Bluefin Trevally (species: Caranx melampygus) in taxonomy (Lizard Island Field Guide)
Caranx melampygus
Bluefin Trevally

©Anne Hoggett: Caranx melampygus at Dynamite Passage (Reef 14-140) near Lizard Island.

©Andy Lewis: An adult Bluefin Trevally swimming midwater near Steve's Bommie, Ribbon Reef # 3.

©Alex Vail: A school of Bluefin Trevally at Ribbon Reef #10
Kingdom Animalia
Phylum Chordata
Class Actinopterygii
Order Perciformes
Family Carangidae
Genus Caranx
Species Caranx melampygus



Distinguishing features

A large, fast moving bluish-silver fish with a speckling of fine black and blue spots over the flank, and electric blue fins. Usually seen in in pairs or small schools along the edges of reefs and in passes.


  • Up to 117 cm (Standard length)

Depth range

  • Depth range data is not yet available.



©Atlas of Living Australia: Australian distribution

Distribution and habitat preferences

Generally areas of deep water close to reef edges, favours locations with good water movement and plentiful schools of planktivorous prey fish. Small individuals are commonly seen in shallow lagoonal areas.

Can be found in most reef habitats around the island, although prefers reef margins near deep water.


This species feeds on both pelagic and reef associated fishes and invertebrates. Adults have been shown to target reef fish spawning aggregations, and small individuals will often join with benthic carnivores such as Goatfish and Sweetlips in order to hunt cooperatively. Juveniles of this species are found in shallow estuary habitats and migrate out to reefal waters at about 25-30cm length. Adults roam over quite large areas (up to 10km), and in Hawaii were found to regularly move between daytime and night-time habitats that could be several km apart. This species is mature at about 2 years and lives to more than 12 years.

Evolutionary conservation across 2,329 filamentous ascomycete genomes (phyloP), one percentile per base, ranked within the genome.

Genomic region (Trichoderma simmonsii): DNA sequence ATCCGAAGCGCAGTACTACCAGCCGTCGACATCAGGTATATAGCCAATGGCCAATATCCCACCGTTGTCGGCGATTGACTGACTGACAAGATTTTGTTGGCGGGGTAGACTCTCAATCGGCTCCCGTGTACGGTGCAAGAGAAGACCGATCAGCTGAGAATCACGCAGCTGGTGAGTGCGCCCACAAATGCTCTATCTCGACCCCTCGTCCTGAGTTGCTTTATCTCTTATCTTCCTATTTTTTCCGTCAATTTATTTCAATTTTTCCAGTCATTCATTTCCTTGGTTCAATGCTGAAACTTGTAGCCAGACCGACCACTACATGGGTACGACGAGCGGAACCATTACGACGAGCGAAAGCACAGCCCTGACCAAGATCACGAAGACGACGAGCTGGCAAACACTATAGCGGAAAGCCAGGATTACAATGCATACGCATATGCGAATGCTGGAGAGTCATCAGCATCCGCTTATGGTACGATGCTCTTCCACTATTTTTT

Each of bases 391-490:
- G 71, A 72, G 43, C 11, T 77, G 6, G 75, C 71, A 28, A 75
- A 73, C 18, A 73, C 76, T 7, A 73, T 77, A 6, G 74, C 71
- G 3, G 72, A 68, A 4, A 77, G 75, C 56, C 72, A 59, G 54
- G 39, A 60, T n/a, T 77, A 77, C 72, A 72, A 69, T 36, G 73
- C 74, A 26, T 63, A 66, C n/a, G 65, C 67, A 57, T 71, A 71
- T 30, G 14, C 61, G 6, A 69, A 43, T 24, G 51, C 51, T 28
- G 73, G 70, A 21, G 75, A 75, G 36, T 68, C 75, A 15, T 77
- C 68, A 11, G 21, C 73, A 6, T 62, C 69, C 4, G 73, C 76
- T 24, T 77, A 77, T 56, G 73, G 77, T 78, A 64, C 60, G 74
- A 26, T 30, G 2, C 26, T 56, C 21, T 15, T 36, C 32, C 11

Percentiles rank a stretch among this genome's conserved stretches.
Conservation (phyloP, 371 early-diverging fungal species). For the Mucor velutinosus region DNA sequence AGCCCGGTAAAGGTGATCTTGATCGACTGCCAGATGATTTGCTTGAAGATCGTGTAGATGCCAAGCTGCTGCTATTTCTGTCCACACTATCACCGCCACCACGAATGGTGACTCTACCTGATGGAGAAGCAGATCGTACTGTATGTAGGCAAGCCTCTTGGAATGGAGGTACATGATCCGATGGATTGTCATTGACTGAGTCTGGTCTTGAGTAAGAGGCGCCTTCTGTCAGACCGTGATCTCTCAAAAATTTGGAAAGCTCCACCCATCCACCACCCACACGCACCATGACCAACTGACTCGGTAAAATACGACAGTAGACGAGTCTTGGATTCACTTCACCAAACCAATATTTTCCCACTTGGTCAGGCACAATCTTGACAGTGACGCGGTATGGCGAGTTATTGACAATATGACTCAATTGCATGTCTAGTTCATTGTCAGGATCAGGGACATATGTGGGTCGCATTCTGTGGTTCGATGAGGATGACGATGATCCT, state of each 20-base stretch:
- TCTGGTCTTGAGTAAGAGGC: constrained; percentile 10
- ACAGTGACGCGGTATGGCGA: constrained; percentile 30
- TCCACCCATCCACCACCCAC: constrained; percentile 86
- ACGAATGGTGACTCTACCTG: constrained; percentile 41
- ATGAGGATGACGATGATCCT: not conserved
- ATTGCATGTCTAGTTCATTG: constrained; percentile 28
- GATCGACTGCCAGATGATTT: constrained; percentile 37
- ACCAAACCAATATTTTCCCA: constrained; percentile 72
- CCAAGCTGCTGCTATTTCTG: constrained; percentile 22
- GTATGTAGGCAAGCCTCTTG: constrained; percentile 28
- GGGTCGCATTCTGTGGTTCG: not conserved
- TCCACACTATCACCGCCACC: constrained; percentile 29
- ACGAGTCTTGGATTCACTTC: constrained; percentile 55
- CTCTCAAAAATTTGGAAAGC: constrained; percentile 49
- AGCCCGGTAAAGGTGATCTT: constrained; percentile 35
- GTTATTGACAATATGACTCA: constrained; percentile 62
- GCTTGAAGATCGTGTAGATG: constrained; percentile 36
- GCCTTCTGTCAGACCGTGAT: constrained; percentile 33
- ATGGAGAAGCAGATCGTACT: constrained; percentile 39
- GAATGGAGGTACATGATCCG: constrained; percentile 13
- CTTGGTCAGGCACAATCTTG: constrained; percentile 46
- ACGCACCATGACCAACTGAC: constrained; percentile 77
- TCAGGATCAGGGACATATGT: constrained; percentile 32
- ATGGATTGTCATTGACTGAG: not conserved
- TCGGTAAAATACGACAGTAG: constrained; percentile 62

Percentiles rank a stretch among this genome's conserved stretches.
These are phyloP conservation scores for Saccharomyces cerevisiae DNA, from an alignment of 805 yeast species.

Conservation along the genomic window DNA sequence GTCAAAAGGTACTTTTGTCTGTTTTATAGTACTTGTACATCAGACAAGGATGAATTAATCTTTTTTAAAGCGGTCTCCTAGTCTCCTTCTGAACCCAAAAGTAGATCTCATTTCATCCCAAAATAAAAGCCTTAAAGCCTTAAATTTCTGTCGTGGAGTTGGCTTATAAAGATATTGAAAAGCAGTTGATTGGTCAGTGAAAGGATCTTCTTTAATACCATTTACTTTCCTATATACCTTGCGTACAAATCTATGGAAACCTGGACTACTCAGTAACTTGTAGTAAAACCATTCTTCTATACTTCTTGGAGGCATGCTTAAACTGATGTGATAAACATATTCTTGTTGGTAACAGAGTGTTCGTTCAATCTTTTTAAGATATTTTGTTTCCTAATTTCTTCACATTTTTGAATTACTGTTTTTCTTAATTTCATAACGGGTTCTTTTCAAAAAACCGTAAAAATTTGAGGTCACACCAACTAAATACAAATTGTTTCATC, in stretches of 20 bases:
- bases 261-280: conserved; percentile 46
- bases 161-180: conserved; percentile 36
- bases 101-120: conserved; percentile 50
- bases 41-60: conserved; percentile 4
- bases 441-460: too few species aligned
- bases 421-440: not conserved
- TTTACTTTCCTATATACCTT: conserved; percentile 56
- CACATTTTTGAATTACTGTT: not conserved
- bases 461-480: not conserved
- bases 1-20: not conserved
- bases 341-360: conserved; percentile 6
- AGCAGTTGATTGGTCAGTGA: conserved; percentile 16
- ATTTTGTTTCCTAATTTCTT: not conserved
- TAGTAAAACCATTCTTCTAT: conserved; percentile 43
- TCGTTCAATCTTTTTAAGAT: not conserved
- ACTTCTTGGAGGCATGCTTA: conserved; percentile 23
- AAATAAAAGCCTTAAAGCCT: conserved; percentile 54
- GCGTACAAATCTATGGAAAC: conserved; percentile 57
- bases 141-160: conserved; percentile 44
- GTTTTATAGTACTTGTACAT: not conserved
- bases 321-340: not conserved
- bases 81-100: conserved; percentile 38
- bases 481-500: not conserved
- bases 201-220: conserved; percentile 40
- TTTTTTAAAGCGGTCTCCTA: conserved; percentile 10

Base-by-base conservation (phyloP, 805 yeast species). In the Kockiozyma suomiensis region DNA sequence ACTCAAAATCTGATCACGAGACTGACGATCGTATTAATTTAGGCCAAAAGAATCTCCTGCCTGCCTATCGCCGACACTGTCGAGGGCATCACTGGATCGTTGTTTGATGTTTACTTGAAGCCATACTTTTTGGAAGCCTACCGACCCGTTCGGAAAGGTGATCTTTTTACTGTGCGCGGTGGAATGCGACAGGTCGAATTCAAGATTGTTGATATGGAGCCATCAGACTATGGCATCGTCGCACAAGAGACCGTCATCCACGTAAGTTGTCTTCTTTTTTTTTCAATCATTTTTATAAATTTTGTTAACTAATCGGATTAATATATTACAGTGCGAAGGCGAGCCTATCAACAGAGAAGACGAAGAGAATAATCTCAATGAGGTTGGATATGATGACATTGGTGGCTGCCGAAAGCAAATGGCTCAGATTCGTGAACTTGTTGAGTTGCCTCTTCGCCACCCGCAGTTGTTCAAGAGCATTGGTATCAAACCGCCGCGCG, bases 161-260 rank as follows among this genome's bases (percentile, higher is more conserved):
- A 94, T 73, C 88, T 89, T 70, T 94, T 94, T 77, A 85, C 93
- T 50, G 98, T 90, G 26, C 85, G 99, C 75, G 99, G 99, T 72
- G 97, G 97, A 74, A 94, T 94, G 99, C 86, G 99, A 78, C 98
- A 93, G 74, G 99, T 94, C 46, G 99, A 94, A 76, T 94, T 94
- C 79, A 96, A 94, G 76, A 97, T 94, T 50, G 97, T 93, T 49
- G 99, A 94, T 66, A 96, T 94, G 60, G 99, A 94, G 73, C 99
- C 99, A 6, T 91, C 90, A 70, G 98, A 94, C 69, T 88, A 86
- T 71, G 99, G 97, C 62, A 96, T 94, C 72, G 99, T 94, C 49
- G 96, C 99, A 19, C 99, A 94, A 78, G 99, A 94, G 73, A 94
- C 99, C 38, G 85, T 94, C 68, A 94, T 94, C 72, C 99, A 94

Web resources


  • unspecified - This species is known to have caused ciguatera poisoning and should not be eaten.


References that assist with identification

  • Allen, G., R. Steene, P. Humann and N. Deloach (2003). Reef fish identification: Tropical Pacific New World Publications Inc., Jacksonville, FL, USA.
  • Randall, J.E., G.R. Allen and R.C. Steene (1990). Fishes of the Great Barrier Reef and Coral Sea University of Hawaii Press, Honolulu, Hawaii.

Other references

  • Graham, R.T. and D.W. Castellanos (2005). Courtship and spawning behaviors of carangid species in Belize, Fishery Bulletin, 103: 426-432. LIRS catalog number 90033.
  • View all references